A Brief History
On June 7, 1991, a sleepy volcano on the Philippine island of Luzon experienced an explosion that sent an ash cloud 4.3 miles high. After months of activity indicating an eruption was imminent, the first eruption started on June 3, but the first big explosion with magma flow happened on June 7.
By this time, authorities had been evacuating the population for several miles around the volcano, increasing the area evacuated twice to a radius of about 25 miles. Many residents had started leaving of their own accord prior to official evacuations. (About 350,000 people lived in the evacuation zone.)
Over a 12 day period from June 3 to June 15, 1991 a series of eruptions emitted incredible amounts of lava and ash. At least 847 people were killed outright by being buried in ash and mud made from ash and torrential rain. (Cracked fact: Typhoon in progress!) Many more may have died indirectly from the absence of medical facilities that were buried or the inability to travel to medical facilities.
This eruption was the second largest during the 20th Century, exceeded only by Alaska’s Novarupta eruption in 1912 (with so few people around, little damage was done). Pinatubo’s eruption was about 10 times that of Mt. St. Helens! Almost all of Luzon was covered in volcanic sludge. The recently evacuated Clark Air Base (USAF) was buried in ash as was Subic Bay (USN) Naval Base.
Perhaps cold statistics will illustrate the scale of this eruption: 11 billion tons of magma (lava) ejected, 22 million tons of sulfur dioxide, 880 tons of mercury, 1100 tons of cadmium, 610,000 tons of chromium, 11,000 tons of arsenic, 110,000 tons of lead, 220,000 tons of nickel, and 880,000 tons of zinc. Pinatubo spewed more ash than any eruption since Krakatoa in 1883, enough to drop world temperatures by almost 1 degree F.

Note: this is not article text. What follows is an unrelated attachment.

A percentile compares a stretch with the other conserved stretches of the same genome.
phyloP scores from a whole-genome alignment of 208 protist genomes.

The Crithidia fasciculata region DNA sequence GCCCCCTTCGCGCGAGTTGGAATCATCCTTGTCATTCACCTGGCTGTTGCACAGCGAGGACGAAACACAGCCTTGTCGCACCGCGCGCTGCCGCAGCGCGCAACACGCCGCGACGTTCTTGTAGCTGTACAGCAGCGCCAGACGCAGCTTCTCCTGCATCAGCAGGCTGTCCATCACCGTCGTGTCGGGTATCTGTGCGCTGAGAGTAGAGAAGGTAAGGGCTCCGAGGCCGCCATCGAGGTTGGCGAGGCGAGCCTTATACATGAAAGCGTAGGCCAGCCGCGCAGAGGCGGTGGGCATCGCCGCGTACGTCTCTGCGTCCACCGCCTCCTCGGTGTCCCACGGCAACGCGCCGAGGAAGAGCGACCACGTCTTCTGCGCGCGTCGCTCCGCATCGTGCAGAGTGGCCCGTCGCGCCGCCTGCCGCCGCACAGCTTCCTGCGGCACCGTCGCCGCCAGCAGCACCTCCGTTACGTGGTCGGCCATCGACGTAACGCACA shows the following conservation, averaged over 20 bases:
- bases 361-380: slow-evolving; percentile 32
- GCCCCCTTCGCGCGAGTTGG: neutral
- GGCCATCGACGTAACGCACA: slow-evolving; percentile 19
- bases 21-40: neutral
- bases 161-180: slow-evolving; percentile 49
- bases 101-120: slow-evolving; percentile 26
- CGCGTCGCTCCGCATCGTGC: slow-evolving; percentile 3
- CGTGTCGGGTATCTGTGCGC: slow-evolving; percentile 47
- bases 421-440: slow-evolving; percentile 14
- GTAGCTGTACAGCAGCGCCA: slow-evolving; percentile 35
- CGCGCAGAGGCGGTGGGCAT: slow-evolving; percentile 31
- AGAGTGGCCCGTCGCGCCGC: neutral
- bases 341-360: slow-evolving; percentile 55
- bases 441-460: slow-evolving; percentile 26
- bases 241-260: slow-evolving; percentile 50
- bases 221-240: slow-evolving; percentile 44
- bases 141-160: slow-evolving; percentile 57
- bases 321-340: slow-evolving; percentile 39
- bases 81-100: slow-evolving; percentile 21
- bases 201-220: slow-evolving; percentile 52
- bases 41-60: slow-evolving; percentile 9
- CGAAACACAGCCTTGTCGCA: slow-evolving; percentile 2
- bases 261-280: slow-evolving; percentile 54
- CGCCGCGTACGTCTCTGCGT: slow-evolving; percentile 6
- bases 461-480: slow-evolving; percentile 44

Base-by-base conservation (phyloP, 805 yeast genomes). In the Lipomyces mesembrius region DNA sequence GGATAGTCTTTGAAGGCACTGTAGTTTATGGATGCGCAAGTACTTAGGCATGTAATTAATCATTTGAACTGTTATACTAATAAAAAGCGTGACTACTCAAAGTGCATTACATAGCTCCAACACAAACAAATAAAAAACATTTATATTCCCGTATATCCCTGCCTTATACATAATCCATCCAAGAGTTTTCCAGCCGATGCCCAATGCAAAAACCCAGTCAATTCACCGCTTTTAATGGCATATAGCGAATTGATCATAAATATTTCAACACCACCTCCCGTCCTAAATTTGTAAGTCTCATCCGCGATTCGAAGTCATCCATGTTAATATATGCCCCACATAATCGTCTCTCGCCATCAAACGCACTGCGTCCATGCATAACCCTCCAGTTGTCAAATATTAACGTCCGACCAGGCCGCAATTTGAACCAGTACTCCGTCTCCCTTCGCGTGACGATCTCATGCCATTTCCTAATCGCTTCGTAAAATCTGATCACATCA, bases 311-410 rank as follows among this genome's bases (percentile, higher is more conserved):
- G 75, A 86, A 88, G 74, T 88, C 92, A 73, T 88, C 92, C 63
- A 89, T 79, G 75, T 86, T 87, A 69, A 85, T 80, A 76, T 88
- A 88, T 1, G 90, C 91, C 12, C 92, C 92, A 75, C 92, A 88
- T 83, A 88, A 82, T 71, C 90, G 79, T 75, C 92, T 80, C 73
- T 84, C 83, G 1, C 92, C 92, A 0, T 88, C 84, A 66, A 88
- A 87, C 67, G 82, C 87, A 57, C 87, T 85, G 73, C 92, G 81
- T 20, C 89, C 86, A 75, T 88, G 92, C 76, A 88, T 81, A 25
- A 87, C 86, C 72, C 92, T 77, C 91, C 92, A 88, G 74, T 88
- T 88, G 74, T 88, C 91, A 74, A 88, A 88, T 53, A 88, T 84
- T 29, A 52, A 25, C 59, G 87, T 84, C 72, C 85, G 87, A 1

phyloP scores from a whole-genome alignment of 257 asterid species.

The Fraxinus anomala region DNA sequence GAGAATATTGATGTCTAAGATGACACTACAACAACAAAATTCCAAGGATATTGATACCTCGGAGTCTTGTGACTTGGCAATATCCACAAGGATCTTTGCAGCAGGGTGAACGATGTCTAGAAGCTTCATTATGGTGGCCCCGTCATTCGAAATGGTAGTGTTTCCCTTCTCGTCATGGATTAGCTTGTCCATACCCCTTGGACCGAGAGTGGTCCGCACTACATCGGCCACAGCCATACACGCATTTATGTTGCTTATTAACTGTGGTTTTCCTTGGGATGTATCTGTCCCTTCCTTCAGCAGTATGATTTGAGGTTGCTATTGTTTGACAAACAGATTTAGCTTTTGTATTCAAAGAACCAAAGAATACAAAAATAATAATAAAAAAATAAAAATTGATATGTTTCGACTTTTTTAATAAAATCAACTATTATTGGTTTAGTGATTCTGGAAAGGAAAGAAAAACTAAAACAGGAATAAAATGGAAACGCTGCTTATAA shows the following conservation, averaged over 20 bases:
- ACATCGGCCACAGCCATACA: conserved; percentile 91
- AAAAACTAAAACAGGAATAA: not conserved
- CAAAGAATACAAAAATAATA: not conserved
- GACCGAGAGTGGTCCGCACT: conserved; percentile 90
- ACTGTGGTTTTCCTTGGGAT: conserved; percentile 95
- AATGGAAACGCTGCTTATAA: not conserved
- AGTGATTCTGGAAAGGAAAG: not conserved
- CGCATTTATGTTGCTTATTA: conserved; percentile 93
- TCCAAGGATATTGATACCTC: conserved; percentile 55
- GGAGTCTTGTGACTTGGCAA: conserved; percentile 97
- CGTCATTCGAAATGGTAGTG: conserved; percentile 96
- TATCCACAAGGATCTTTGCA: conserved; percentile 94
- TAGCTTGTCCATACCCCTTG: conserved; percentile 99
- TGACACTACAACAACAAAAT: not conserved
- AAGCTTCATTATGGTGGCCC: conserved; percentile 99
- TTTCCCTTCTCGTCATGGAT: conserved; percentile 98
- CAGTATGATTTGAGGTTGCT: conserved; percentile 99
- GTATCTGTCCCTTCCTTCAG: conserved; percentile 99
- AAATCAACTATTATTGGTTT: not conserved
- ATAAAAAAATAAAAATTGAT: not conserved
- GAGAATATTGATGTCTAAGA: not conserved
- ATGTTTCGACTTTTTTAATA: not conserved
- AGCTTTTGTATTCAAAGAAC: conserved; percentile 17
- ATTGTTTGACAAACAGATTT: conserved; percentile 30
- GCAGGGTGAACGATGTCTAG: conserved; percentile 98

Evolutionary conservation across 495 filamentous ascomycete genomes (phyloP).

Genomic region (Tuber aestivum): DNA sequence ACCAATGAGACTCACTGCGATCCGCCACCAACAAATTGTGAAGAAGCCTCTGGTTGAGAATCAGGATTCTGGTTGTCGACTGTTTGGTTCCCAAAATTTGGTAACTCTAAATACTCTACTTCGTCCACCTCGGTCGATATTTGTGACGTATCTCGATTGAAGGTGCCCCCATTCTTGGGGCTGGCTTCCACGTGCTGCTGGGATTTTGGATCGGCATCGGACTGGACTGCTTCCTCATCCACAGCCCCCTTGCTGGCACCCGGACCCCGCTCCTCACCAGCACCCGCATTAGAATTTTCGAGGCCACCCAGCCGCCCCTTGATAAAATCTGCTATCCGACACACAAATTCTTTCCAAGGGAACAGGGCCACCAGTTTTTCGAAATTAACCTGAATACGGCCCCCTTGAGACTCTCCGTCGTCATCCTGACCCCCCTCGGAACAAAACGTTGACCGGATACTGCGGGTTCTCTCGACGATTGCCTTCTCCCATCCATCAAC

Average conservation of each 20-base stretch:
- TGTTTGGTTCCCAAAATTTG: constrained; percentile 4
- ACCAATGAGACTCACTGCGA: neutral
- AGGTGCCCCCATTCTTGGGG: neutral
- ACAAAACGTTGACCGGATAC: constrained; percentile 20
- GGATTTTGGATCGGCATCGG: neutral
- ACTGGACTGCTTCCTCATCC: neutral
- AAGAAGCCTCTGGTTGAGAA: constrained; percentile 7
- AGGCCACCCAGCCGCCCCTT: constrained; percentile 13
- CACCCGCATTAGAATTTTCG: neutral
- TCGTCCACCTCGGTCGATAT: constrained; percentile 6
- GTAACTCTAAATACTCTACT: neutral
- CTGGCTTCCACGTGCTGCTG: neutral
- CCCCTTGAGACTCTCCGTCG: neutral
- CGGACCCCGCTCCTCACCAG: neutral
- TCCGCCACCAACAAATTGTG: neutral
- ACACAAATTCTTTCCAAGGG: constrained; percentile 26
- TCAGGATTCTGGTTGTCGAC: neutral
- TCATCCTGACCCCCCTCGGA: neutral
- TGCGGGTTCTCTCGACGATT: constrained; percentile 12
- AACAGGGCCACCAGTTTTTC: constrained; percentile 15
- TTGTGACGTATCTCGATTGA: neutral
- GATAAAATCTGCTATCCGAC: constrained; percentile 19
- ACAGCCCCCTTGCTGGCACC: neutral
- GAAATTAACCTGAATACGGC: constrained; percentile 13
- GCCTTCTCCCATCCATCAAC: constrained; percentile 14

Prior to the 1991 activity Pinatubo had been dormant for hundreds of years. Covered by trees and jungle, the volcano was hidden and pretty much forgotten. This incident stands as a terrifying reminder that this could happen in the US or Europe, or anywhere volcanic activity takes place.
Dormant volcanoes are not dead, they are just sleeping. Question for students (and subscribers): Where do you think the next big one will hit? Please let us know in the comments section below this article.
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For more information, please see…
Rantucci, Giovanni. Geological Disasters in the Philippines: The July 1990 Earthquake and the 1991 Eruption of Mount Pinatubo. CreateSpace Independent Publishing Platform, 2012.